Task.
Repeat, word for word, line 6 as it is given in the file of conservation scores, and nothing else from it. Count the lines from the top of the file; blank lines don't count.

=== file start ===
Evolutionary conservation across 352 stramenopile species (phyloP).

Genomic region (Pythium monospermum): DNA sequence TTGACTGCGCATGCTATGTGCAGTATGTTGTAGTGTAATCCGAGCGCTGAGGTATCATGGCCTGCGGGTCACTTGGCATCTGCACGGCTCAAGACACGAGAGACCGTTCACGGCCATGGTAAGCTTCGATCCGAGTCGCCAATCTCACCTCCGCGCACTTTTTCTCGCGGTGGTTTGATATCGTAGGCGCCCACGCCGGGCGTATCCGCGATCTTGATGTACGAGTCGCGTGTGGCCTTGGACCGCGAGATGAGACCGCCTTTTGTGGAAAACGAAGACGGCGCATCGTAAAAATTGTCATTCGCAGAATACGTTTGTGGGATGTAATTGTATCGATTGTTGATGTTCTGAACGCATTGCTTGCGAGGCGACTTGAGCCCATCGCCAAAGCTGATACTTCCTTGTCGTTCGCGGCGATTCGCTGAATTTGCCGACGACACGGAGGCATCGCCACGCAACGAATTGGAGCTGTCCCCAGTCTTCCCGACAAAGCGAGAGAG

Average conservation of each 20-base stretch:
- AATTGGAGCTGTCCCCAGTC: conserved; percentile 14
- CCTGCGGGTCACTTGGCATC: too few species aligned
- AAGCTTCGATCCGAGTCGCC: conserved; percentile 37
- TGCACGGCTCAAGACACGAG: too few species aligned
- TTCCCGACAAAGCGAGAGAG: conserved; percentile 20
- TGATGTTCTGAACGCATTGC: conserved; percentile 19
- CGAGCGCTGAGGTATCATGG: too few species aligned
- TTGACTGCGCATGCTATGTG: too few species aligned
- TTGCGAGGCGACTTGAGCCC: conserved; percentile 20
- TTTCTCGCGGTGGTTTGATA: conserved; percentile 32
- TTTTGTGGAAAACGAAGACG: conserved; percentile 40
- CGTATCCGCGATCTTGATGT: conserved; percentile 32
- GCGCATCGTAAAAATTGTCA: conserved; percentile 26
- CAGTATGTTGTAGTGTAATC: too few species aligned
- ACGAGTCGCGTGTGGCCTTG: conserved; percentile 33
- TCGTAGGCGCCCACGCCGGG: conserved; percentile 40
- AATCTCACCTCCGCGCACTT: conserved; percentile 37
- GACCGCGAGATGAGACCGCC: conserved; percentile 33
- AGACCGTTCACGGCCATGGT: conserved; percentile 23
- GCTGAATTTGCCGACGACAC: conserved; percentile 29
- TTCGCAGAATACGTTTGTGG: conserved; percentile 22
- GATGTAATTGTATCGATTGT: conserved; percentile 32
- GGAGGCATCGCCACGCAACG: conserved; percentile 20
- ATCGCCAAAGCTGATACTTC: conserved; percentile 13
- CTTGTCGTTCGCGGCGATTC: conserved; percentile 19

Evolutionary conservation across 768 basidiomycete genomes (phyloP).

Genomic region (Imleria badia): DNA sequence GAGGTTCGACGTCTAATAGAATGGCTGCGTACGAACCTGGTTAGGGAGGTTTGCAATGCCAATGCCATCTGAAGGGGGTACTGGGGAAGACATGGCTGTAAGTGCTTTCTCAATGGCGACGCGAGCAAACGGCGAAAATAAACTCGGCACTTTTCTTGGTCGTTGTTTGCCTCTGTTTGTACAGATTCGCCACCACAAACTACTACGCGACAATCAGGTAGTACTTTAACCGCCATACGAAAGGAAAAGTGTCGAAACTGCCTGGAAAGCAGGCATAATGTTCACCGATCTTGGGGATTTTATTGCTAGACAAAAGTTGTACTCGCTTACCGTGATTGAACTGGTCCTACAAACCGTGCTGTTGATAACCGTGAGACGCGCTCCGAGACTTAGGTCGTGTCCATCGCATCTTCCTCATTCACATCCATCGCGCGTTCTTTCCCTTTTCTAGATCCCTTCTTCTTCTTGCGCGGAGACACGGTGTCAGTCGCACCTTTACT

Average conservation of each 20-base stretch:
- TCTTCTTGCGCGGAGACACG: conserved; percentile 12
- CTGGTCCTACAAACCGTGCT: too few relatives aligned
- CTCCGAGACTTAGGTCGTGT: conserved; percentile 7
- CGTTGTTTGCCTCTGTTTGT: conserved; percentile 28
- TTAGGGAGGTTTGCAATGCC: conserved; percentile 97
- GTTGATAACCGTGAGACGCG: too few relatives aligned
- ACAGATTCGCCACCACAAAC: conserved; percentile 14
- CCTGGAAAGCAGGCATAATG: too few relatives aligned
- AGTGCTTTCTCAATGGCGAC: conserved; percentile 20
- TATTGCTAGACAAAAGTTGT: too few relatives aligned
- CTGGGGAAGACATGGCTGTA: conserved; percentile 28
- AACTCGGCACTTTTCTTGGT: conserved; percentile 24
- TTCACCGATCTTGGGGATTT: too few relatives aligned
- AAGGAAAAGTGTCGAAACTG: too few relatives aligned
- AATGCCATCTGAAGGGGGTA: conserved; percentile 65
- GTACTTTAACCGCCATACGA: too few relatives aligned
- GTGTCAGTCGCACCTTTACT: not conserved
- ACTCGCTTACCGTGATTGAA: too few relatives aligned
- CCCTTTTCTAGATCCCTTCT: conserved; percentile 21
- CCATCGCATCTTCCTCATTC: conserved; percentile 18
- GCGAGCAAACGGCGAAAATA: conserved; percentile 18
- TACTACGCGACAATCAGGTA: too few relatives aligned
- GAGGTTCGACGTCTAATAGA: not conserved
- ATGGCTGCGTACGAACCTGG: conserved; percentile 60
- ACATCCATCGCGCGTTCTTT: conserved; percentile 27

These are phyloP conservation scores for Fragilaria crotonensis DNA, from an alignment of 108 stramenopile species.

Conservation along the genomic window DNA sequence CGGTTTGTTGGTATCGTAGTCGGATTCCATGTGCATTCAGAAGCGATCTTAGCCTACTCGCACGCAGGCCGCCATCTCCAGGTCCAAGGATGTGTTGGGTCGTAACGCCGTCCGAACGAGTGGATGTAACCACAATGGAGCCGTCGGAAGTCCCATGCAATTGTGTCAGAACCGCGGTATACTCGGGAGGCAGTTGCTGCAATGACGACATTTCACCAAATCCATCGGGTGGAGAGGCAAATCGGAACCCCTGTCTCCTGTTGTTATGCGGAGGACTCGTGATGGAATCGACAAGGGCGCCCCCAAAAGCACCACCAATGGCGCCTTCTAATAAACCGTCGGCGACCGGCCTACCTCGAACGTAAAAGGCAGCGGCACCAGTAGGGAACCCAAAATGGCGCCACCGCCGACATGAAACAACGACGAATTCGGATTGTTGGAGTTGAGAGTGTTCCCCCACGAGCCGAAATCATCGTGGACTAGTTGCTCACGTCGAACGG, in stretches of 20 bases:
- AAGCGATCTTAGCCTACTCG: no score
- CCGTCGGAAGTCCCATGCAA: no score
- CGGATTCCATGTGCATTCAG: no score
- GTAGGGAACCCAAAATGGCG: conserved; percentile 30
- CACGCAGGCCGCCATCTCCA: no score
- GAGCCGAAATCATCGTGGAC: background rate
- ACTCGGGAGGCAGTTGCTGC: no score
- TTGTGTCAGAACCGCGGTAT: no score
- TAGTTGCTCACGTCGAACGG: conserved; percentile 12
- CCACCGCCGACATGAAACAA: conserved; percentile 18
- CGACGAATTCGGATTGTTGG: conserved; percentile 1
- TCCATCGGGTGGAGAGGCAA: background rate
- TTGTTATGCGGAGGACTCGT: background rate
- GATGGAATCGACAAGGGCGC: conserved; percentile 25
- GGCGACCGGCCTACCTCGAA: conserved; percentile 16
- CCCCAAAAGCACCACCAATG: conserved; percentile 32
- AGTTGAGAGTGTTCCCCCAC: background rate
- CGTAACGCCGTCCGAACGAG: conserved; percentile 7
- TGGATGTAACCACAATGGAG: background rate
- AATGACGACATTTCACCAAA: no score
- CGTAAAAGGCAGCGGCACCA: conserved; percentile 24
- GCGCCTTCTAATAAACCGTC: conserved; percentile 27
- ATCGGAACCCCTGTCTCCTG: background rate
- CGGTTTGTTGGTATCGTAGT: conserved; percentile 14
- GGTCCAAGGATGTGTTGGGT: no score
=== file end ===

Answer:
- AAGCTTCGATCCGAGTCGCC: conserved; percentile 37